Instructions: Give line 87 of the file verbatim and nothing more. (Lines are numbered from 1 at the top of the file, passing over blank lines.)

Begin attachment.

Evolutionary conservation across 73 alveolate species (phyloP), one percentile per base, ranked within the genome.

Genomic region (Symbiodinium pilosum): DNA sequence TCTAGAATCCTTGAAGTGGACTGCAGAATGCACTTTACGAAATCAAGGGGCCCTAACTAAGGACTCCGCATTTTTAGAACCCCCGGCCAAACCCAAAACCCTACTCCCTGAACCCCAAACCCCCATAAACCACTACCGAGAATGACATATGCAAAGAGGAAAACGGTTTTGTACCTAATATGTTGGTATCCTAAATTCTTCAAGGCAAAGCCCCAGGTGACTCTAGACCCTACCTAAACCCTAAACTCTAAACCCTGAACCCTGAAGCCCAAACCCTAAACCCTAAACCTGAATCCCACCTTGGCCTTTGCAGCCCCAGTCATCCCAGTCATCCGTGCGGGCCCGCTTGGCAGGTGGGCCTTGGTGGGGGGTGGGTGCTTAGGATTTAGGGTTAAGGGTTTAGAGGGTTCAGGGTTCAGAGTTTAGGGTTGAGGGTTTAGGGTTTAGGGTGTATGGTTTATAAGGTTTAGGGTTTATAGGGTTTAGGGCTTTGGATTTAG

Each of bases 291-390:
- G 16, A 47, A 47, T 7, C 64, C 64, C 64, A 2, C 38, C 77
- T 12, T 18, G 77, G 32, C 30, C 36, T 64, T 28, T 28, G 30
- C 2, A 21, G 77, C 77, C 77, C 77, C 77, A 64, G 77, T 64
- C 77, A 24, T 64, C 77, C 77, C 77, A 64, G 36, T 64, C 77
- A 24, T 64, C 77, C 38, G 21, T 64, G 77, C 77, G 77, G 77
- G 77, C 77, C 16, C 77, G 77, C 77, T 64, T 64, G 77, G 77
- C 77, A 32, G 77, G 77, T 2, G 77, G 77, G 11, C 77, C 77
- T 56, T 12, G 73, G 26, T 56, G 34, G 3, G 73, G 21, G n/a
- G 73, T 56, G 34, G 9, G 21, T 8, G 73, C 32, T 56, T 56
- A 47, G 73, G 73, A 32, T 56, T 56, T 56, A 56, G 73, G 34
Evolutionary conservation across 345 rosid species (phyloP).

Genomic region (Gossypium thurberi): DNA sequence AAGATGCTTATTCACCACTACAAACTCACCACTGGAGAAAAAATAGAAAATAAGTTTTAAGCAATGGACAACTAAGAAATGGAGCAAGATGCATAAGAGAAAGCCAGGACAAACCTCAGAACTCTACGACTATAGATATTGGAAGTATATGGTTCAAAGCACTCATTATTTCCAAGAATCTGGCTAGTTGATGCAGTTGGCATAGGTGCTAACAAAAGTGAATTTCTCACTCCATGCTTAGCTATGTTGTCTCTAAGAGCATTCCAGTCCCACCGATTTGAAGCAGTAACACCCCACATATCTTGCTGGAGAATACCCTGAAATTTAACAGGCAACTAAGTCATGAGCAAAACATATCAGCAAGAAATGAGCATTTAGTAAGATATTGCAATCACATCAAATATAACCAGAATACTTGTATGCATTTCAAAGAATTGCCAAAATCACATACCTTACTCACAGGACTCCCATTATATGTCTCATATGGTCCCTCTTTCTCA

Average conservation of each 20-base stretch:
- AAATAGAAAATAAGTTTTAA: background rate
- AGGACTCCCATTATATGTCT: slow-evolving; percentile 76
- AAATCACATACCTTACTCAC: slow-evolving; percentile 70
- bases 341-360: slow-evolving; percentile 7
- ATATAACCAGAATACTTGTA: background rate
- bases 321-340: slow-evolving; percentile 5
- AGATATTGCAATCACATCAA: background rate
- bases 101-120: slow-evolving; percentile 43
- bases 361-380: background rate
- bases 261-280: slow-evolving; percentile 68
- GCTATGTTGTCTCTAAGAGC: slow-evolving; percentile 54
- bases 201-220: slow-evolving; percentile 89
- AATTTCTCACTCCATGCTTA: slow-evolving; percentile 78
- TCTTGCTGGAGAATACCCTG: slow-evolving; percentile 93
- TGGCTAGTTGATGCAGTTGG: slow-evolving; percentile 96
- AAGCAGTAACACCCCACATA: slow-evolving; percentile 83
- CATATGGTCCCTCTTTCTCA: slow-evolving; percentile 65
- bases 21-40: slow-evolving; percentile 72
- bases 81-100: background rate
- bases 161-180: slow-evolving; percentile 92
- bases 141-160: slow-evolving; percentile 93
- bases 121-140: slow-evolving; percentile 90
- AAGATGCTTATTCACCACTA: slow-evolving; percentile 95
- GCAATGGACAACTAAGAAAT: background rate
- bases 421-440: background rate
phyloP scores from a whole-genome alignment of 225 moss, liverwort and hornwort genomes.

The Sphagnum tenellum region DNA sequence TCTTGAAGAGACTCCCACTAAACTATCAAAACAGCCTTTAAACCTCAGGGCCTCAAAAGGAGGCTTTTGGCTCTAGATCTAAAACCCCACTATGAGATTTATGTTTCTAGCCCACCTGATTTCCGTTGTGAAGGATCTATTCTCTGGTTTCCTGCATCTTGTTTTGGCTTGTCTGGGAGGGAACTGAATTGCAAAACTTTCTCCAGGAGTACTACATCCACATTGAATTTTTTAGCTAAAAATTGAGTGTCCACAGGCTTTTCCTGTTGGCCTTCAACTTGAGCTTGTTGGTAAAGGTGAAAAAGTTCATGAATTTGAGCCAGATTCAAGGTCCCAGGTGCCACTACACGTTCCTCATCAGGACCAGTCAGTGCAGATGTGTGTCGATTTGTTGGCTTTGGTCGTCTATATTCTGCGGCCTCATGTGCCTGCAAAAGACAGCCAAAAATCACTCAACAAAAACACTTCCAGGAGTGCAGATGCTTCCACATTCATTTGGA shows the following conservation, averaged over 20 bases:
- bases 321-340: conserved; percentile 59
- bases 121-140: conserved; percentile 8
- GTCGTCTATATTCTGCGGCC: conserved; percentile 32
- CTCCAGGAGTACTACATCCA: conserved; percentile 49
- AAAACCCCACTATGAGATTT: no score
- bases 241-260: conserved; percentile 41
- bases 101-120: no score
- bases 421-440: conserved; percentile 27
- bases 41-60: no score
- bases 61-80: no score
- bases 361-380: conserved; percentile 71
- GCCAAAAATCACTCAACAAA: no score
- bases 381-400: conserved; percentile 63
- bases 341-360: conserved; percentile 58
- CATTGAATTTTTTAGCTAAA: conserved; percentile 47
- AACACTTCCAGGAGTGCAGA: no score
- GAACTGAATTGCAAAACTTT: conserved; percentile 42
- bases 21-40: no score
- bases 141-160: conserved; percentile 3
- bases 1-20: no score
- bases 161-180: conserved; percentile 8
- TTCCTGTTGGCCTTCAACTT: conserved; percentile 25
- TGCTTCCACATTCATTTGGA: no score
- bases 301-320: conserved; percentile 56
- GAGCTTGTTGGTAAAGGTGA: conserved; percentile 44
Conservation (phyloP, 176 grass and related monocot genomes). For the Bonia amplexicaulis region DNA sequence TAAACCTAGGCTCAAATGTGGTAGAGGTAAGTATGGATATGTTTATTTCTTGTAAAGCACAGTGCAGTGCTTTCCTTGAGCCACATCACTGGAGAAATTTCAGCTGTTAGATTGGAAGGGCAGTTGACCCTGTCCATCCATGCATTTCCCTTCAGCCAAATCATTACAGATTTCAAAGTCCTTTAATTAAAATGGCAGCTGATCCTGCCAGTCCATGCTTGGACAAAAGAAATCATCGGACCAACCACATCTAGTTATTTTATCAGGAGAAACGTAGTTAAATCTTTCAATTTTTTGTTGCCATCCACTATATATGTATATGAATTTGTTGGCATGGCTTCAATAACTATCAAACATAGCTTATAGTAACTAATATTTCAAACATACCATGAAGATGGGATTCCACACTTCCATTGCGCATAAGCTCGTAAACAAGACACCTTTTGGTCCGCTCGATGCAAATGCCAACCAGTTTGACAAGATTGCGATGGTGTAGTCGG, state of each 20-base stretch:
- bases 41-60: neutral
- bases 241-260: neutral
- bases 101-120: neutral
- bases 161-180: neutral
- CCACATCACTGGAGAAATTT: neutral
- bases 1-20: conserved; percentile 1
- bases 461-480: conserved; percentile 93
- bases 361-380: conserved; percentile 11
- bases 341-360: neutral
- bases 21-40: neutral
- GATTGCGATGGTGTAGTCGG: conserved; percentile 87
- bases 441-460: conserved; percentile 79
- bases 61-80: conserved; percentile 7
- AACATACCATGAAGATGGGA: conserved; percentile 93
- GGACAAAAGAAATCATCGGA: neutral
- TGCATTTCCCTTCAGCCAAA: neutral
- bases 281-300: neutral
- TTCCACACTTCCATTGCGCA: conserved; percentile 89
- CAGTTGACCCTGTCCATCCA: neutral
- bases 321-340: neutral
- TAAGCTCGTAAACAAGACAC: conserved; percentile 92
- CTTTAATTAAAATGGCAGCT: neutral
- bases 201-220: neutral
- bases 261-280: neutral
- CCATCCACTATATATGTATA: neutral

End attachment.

- TTCCACACTTCCATTGCGCA: conserved; percentile 89